Minister SARIEROĞLU Attended the 107th International Labour Conference of the ILO
Sarıeroğlu addressed the General Assembly of the 107th International Labour Conference.
Minister Sarıeroğlu started her speech by thanking the Director-General of the International Labour Organization (ILO) for his comprehensive report “The women at work initiative: The push for equality”. She said “As mentioned in the report, the world is far from reaching the very objective of equality at work. Despite global legislative achievements and policies favouring positive discrimination and some progress in terms of equality of women at work in the last 15 years, the progress still remains to be quite limited. That is why there is a growing need to support tested policy tools and integrate them into relevant pieces of legislation.”
Minister Sarıeroğlu continued her speech by stating “In Turkey, we developed a multifaceted policy that both protects and prioritize women, youth and people with disabilities in working life. Within this framework, we realized an increase of approximately 9 million people in the labour force during the last decade. As a result of this increase in employment figures, we reached the most successful position among OECD and EU countries. By making more effective use of our resources, we took many outstanding initiatives in order to integrate more women into labour market and to maintain them within, such as childbirth allowance; tax reduction and premium support; employment incentives varying from 12 to 54 months. Our country is ready to share best practices with other countries.
Informing delegates about the “National Mobilisation in Employment” campaign, Minister Sarıeroğlu stated “The National Mobilisation in Employment campaign which we initiated in 2017 entered its second phase this year. In 2017, we created 1.5 million additional jobs. We are extremely proud that this is a success story in parallel with Turkey’s 2017 growth rate being 7.4%. We are also pleased to see that our growth is employment-friendly and includes all segments of the society.”
Minister Sarıeroğlu also touched upon the incentives and other services provided in Turkey to increase women’s participation in labour market and their involvement in social life. She said “Within this framework, for a period of 18 months the state will be subsidising the insurance premiums and taxes of each and every woman employed until 2020. We give support for child care and for a period of 6 months, we extend a stipend support and subsidise universal health insurance and the occupational accidents and diseases insurance premiums to all women attending our on-the-job training programmes and vocational training courses in industrial occupations.”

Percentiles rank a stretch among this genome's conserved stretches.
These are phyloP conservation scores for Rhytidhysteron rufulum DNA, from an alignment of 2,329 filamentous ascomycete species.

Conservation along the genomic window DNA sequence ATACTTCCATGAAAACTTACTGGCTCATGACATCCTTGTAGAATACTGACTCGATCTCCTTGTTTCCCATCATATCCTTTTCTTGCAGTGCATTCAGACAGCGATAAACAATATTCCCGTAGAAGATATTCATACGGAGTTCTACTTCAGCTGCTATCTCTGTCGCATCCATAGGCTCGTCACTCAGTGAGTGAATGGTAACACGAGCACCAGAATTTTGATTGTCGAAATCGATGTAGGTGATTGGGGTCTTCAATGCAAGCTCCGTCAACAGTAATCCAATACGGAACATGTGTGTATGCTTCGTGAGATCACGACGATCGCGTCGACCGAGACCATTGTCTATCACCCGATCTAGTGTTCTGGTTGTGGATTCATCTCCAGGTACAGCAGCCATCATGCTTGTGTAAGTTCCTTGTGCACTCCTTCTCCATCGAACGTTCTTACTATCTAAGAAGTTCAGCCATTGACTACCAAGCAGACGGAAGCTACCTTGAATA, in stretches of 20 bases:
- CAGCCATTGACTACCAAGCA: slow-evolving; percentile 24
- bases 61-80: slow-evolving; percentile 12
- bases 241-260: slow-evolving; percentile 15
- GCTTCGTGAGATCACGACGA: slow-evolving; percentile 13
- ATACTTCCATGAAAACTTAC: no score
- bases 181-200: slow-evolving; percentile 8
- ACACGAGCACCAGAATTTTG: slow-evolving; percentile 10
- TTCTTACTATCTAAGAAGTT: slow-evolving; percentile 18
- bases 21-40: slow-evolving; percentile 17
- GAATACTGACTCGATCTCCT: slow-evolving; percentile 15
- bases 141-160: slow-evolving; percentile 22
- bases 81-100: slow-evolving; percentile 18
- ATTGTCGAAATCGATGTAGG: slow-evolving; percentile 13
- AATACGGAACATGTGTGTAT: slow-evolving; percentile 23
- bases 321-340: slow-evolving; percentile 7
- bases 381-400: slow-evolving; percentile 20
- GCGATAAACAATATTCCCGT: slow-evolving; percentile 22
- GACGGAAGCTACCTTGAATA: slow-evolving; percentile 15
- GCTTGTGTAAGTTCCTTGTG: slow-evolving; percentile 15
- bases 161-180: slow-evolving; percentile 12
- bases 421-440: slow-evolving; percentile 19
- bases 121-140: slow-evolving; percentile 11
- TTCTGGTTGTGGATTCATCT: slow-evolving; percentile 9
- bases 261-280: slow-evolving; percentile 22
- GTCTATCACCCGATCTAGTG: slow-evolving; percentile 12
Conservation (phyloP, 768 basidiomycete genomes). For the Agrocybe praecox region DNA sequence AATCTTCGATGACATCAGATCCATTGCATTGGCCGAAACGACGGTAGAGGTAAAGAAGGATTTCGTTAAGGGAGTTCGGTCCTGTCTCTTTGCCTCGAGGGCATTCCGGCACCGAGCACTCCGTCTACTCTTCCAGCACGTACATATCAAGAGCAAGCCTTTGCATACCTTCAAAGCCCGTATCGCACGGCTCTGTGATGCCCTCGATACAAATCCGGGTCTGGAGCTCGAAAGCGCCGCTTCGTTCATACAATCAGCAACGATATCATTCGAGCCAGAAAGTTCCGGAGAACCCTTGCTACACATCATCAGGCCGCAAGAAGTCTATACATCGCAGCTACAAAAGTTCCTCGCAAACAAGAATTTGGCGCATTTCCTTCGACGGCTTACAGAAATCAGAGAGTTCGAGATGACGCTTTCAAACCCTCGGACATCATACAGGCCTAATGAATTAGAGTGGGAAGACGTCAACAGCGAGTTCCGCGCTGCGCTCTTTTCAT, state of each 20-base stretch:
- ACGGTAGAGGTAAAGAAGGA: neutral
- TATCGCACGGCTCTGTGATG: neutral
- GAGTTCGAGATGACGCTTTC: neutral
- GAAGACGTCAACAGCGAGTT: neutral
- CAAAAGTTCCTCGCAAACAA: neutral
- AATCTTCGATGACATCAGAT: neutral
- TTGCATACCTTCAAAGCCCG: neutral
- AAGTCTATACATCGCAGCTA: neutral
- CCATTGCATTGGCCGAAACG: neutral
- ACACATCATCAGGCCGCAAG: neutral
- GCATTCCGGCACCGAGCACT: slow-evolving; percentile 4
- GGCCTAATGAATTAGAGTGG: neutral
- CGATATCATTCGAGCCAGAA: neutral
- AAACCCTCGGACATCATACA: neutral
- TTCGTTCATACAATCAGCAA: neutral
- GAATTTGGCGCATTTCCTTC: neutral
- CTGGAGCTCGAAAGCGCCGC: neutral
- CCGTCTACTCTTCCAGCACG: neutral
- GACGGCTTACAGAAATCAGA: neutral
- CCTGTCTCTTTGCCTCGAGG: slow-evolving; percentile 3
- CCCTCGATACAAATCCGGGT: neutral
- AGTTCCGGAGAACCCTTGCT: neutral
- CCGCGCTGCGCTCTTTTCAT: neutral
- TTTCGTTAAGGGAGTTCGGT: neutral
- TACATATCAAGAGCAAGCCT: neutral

Referring to the humanitarian crisis in Syria, Minister Sarıeroğlu stated “As you all know, we have faced the largest influx of refugees since WWII. Demographic change, challenged quite harshly by the recent crisis in Syria is one of the most important themes within the discussions on the “Future of Work”. This crisis continues to impact our labour markets. Nevertheless, our historical responsibility, our neighbourhood relations and our humanitarian take on this issue prompted us to have an “open door” policy towards Syrians under the leadership of our President, Mr. Recep Tayyip ERDOĞAN. As a result of this policy, we still extend humanitarian aid and support to approximately 4 million people in various fields. To date, we spent more than 30 billion USD to help and assist those under temporary protection. We take pride in being the most generous country on the world as for the humanitarian aid we provided particularly to the refugees in our country as well as to others all around the world. However, we expect to see international community and notably our European friends to do more for the sake of humanity in terms of responsibility and burden-sharing.”
Minister Sarıeroğlu concluded her speech by mentioning the humanitarian tragedy in Palestine. She said “There is a humanitarian tragedy out there in Palestine. Turkey believes that it is high time we said no to such humanitarian tragedies on international platforms, took constructive and concrete steps and brought on international solutions. Despite the UN Resolution calling on all States to refrain from the establishment of diplomatic missions in Jerusalem, some countries are still moving their embassies to Jerusalem. This attitude does not coincide with the desired attitude I previously explained. Existence of this problem for more than half a century does serious harm to the concept of justice. Decisions of these countries are null and void to us. There is an obvious need for peace and the international community must be persistent to achieve it.”